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    Study: We Believe People With Easy-to-Pronounce Names

    According to a new study, people are less likely to believe information if it comes from a person whose name is difficult for them to pronounce.

    The study was conducted with college undergrads in New Zealand and Canada. The students were first asked to rank the "pronounceability" of real names from 18 different languages. Then, the students were given a list of possibly real, possibly fake facts attributed to people with a range of invented names. The students were much more likely to believe that "Putali Angami" was truthful than "Yevgeni Dzherzhinsky," because, according to the study's participants, "Putali Angami" was easier to pronounce.

    The study authors said the results show the way that our own subconscious opinions can affect not only who we believe, but who we hire for a job and who we decide to buy things from.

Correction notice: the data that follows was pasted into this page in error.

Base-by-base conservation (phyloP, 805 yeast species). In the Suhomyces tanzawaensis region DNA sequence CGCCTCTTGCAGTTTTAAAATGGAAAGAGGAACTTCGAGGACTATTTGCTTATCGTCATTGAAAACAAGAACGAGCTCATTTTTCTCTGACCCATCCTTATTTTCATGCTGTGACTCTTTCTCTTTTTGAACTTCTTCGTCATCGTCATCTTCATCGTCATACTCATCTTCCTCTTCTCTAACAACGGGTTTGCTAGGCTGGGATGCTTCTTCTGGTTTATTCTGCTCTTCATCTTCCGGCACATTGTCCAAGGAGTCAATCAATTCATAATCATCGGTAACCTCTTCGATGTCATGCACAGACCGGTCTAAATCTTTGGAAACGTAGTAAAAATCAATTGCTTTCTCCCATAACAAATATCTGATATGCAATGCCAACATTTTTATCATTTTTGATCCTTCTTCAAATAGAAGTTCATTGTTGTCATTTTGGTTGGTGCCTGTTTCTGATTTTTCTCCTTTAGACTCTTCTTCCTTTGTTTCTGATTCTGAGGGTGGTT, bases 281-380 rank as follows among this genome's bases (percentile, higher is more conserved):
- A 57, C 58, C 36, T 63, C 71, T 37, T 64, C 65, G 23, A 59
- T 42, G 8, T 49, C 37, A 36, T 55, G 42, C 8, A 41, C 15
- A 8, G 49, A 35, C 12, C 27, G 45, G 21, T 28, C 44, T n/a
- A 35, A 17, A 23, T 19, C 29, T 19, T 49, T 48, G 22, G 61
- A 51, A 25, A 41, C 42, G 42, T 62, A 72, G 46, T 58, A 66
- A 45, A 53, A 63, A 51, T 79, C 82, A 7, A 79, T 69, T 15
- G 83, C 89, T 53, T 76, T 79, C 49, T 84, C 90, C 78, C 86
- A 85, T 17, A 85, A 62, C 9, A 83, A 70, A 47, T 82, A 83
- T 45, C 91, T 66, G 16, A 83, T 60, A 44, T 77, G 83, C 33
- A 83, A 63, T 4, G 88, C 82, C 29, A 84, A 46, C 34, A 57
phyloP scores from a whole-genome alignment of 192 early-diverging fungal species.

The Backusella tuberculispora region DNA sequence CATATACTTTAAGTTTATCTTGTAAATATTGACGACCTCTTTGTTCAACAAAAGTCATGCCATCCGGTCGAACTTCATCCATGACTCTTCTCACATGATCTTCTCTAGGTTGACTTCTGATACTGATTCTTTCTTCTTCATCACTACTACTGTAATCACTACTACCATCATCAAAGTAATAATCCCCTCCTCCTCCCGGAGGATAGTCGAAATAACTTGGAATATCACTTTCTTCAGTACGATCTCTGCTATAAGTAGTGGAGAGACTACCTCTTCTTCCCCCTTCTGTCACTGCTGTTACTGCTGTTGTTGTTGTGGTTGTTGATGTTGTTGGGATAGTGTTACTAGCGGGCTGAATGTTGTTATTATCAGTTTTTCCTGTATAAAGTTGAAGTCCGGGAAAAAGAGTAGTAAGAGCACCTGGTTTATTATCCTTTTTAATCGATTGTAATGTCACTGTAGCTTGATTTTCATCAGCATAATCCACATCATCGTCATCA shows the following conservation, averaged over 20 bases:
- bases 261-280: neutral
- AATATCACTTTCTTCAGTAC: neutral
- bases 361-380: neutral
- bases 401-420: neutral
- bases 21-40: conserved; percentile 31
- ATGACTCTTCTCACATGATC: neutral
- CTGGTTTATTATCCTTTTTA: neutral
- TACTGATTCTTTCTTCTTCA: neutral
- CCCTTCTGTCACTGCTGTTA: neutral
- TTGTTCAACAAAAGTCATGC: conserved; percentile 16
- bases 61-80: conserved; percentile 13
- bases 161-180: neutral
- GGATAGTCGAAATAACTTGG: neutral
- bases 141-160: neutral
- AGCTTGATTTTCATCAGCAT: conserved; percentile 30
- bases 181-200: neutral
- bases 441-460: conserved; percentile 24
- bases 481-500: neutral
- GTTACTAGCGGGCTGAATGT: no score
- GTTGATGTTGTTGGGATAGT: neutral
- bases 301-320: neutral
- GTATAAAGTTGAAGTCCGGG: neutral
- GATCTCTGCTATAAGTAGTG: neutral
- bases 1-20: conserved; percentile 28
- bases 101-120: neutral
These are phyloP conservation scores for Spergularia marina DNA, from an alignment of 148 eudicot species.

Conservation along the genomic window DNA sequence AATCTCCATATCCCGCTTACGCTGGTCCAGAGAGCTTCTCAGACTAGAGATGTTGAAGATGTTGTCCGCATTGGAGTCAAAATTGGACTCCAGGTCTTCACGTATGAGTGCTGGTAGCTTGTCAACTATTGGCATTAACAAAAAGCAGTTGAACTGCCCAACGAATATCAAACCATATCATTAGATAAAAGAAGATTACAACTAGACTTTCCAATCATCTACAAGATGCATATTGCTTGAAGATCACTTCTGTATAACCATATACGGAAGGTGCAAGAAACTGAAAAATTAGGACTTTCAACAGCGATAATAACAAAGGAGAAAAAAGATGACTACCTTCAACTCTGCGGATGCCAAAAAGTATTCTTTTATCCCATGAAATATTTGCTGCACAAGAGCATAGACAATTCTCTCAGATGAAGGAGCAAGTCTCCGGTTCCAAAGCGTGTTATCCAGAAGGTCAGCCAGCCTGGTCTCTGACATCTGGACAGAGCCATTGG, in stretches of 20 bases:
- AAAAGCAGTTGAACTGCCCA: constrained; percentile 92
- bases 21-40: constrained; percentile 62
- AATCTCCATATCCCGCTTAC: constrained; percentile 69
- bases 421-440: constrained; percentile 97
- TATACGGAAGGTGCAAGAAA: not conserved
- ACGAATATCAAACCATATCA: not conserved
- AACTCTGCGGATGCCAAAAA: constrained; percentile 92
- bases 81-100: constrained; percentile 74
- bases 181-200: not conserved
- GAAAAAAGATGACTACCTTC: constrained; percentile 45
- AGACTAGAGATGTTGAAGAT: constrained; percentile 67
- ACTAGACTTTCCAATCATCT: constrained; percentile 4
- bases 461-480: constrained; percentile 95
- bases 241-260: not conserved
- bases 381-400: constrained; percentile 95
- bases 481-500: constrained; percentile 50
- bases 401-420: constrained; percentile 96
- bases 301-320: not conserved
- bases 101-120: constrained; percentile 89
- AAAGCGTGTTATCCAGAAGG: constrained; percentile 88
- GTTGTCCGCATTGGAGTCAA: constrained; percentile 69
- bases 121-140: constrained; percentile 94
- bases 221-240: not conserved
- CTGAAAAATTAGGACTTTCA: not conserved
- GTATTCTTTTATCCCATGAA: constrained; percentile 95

"The results from these experiments showed that people with easier to pronounce names were judged as more familiar, less risky and less dangerous than individuals with difficult to pronounce names," Matti Vuorre explained in Scientific American. Of course, he pointed out, "difficult to pronounce" depends totally on what your native language is. "So, who would you pick as your tandem skydiving partner, Bodo or Czeslaw? If you are anything like most English speaking people, you would be likely to prefer jumping out of the plane with Bodo. If, on the other hand, you find Polish easier to pronounce, you would probably choose to jump with Czeslaw."

    In the United States, these subconscious beliefs about names sometimes seep into the workplace. A separate study conducted over several years in the United States, and published in 2013, showed that immigrants who "Americanized" their names were more likely to get jobs than ones who opted not to. They also ended up making more money.